9 mink test positive for COVID-19, several hundred dead at Taylor Co. farm
MEDFORD, Wis. (WSAW) - The National Veterinary Services Laboratories confirms dead mink at a Taylor County mink farm have tested positive for SARS-CoV-2 infection, the virus that causes COVID-19 in humans. Kevin Hoffman, Public Information Officer, Division of Animal Health tells NewsChannel 7, nine mink initially tested positive for the virus, however, several hundred have died.
“Specimens were sent in for testing to the Wisconsin Veterinary Diagnostic laboratory. There were nine mink that confirmed positive,” Hoffman said.
Hoffman explained by email the situation was fluid so an exact number was not available.
According to a news release, this is the first confirmed SARS-CoV-2 infection among Wisconsin’s mink population.
Wisconsin is the second state with confirmed SARS-CoV-2 at a mink farm; Utah confirmed its first cases on Aug. 17. There is currently no evidence that animals, including mink, play a significant role in spreading SARS-CoV-2 to humans. However, people infected with the virus can spread it to mink and other animals.
“It’s just important to remind people that it’s not something we’re seeing. There’s no evidence to suggest that. There’s no need for a concern or anything like that. But that being said, this is still a new virus and we are exercising those same precautions that you do any place else,” Hoffman added.
“We quarantined the farm so we know that there are no animals that are moving off the farm or animal parts for that matter moving off the farm. That’s not a concern right now. Just to work on that site and make sure that we’re doing everything we can to protect the animals that are still healthy and compost those that have been lost,” Hoffman explained.
As far as disposal, Hoffman said they’re working with the farm to do on-site composting.
The NVSL confirmed the positive result after preliminary testing was conducted by the Wisconsin Veterinary Diagnostic Laboratory. The Department of Agriculture, Trade and Consumer Protection has quarantined all animals on the farm, meaning no animals or animal products may leave the premise. As this is an active investigation, no information about the farm or parties involved will be released.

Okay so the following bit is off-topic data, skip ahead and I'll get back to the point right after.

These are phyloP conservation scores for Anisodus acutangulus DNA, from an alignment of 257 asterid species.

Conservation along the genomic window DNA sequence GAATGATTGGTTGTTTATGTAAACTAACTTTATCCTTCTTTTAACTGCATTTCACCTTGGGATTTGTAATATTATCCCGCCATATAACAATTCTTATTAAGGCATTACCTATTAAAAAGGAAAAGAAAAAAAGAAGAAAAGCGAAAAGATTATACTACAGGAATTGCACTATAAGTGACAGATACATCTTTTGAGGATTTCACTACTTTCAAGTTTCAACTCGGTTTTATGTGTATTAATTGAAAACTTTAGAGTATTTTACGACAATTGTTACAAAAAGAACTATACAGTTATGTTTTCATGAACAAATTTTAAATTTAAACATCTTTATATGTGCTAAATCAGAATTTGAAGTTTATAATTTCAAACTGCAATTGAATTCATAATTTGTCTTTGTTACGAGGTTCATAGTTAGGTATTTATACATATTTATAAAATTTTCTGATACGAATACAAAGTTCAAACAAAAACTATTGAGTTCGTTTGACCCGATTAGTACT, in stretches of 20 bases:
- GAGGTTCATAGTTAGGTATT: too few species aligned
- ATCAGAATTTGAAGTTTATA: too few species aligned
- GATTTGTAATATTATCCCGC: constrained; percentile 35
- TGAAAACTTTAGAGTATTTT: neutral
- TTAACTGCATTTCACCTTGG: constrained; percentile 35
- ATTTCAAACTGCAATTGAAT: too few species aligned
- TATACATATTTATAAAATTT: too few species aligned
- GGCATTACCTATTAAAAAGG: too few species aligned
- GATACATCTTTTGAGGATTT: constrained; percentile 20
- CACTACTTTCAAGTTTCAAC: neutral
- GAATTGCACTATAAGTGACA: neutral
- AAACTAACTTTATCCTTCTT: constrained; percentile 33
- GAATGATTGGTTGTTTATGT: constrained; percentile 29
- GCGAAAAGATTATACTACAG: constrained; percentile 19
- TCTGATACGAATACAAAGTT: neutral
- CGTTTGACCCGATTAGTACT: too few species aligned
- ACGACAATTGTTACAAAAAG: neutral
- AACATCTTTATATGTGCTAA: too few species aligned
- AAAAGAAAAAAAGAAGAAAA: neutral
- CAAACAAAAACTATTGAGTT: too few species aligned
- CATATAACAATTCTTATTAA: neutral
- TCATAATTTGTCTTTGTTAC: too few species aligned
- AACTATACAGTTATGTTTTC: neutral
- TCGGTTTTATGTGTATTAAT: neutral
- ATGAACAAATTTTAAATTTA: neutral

People suspected or confirmed to have COVID-19 are encouraged to avoid contact with pets and other animals while they are completing their home isolation to protect the animals from infection.
According to a Sept. 24, DATCP Board Meeting agenda on crop production, Wisconsin continues to be the leader in the U.S. for mink pelt production and females bred.
The report stated Wisconsin’s pelt production in 2019 totaled 1,016,220 pelts. Utah was the second-largest producing state with 556,710 pelts. Nationwide, mink pelt production during 2019 totaled 2,704,200 pelts, down 15% from 2018.
Wisconsin’s production was down 1% in 2019 and accounted for 38% of the nation’s total pelt production.
Female mink bred in Wisconsin to produce kits in 2020 totaled 107,670, down 56% from last year. Wisconsin accounted for 30% of the U.S. total females bred. The value of U.S. pelts produced during the 2019 crop year was $59.2 million, down 30% from $84.3 million a year ago. The average price per pelt for the 2019 crop year was $21.90, down $4.70 from $26.60 in 2018
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